This was a wonderful little historical mystery. Its about the arrival of Sir Robert Carey to the Castle of Carlisle in the Middle March, the border between Scottland and England. And to quote the introduction, the region makes Dodge City look like a health spa.
Aside from the trouble of settling from court to border life, someone is stealing a multitude of horses for some purpose. Then there is the murder that threatens to involve the March Wardenry in a blood feud. Add in Carey's own sense of justice (and fore sightedness (both as much out of place in the Border marches as he is)), a murder of a now account Graham becomes the focal point. From there, Carey is off to try to do right, and the trouble that brings him.
Its a good book and I enjoyed it immensely, especially the exchange between Warden Sergeant Dodd and his Armstrong father-in-law over Carey's possible fate. A fun book and one I'll be keeping and re-reading like I do the Judge Dee mysteries.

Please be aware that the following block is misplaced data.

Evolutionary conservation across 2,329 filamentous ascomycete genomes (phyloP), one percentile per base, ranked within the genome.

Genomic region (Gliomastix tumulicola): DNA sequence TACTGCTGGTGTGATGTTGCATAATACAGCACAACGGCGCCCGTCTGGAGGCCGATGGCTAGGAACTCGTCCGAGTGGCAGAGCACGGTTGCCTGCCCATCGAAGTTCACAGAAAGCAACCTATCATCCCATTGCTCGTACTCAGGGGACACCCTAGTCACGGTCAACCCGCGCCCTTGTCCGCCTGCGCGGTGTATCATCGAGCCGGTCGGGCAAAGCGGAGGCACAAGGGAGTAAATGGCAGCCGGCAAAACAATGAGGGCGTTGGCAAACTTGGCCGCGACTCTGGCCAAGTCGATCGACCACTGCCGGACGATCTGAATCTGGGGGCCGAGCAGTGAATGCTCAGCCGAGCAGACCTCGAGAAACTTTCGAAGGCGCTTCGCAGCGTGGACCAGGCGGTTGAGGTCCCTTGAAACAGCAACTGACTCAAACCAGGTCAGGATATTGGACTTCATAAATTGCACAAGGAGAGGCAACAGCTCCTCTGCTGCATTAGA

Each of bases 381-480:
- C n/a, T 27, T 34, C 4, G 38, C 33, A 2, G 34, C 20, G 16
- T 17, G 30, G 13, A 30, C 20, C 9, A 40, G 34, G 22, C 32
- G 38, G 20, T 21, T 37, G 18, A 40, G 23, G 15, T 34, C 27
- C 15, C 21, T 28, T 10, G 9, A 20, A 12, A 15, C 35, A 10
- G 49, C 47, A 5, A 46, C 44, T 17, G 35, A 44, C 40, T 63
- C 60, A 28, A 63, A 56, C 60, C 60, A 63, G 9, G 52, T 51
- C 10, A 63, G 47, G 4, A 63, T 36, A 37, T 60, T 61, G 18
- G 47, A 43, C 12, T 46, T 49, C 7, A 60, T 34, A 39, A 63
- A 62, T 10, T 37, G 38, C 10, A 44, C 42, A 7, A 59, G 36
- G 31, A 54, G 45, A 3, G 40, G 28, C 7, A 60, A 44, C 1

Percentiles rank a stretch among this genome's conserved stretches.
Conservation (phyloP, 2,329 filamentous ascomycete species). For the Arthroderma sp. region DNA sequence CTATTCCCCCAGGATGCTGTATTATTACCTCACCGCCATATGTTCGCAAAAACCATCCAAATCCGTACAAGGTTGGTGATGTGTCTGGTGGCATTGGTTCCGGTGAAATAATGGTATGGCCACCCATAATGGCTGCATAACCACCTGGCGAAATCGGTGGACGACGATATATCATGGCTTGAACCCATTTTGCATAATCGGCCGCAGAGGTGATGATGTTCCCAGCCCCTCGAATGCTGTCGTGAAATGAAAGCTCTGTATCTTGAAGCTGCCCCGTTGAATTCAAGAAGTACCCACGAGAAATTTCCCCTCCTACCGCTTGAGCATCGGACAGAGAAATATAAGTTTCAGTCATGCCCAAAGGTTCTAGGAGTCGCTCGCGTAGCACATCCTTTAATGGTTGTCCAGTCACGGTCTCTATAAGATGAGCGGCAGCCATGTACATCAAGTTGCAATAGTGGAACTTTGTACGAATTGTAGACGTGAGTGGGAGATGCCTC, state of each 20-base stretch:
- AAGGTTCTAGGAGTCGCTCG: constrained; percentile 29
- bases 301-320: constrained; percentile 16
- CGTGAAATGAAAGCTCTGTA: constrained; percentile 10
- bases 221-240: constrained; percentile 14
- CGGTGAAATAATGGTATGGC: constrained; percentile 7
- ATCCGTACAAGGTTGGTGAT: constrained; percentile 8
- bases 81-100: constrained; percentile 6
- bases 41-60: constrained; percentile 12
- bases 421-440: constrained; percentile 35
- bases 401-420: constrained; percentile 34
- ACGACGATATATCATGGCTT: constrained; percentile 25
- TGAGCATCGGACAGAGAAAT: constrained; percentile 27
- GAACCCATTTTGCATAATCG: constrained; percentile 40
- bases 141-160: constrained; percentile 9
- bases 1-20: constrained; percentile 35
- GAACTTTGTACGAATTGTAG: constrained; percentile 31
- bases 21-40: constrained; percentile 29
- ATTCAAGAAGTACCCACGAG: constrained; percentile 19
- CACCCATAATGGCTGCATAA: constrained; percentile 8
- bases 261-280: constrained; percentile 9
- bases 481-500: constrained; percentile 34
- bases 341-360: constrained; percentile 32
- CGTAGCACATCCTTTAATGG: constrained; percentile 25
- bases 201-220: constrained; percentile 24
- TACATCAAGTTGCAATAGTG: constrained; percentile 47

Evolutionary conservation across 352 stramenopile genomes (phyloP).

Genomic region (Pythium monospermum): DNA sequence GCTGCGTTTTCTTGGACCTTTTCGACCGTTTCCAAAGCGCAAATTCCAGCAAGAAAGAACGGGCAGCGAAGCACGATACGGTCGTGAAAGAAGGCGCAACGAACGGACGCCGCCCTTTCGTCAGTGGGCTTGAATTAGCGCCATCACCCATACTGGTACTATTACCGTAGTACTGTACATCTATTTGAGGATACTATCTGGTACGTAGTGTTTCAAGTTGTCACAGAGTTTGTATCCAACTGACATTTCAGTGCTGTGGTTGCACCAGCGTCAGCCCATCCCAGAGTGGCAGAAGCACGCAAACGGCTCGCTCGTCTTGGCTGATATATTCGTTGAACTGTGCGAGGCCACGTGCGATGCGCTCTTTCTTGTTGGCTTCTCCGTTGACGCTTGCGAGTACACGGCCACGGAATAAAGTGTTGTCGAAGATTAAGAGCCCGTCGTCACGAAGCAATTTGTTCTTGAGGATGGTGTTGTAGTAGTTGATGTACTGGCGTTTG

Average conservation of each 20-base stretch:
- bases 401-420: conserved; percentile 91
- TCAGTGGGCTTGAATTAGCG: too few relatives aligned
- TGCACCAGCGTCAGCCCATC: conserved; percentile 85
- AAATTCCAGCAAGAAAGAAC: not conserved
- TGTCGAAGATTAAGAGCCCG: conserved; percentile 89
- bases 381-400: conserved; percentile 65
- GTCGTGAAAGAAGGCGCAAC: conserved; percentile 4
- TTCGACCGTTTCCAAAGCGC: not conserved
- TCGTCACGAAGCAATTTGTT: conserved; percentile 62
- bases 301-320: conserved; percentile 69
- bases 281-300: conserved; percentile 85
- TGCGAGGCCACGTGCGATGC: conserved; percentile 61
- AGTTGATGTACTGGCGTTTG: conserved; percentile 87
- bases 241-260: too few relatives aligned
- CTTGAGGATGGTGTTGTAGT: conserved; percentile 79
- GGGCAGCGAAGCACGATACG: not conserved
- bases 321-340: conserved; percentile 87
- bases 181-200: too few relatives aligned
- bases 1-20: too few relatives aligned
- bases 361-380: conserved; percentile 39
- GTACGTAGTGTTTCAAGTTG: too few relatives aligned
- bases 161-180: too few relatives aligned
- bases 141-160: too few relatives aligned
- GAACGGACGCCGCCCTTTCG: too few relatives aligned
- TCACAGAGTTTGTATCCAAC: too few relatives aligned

A Chisholm mystery is the next best thing to time travel...For those who find the journey more compelling than the final destination, a Chisholm novel will offer an unforgettable Elizabethan pilgrimage. In the year 1592, Sir Robert Carey, a handsome courtier, comes north to Carlisle to take up his new post as Deputy Warden of the West March. He has wrangled his appointment to be nearer his true love, a married woman, and farther from the gimlet eyes of his creditors and the disapproving eye of his father (the Queen's cousin - possibly her half brother). And of course he can use the money... Sir Robert is quick to realize he won't see a profit from the perks if he fails to keep the peace. Alas, he is quickly challenged by the murder of a local lad, the possible betrayal of a dissapointed rival, the ire of the lady's husband, and the question of the horses - the hundreds of horses being stolen from all over the neighborhood. It's hard to say whether the greater danger lies without the city walls amidst the scheming Scots - or within, amidst the unruly English garrison. Rich in atmosphere and packed with vivid real and fictional characters, few novels are as well imagined or as much fun as this romp through roguish courtiers, rival gangs, rustling, treason, and high ambition. A Famine of Horses was chosen by The Drood Review as one of 1995's Best Books.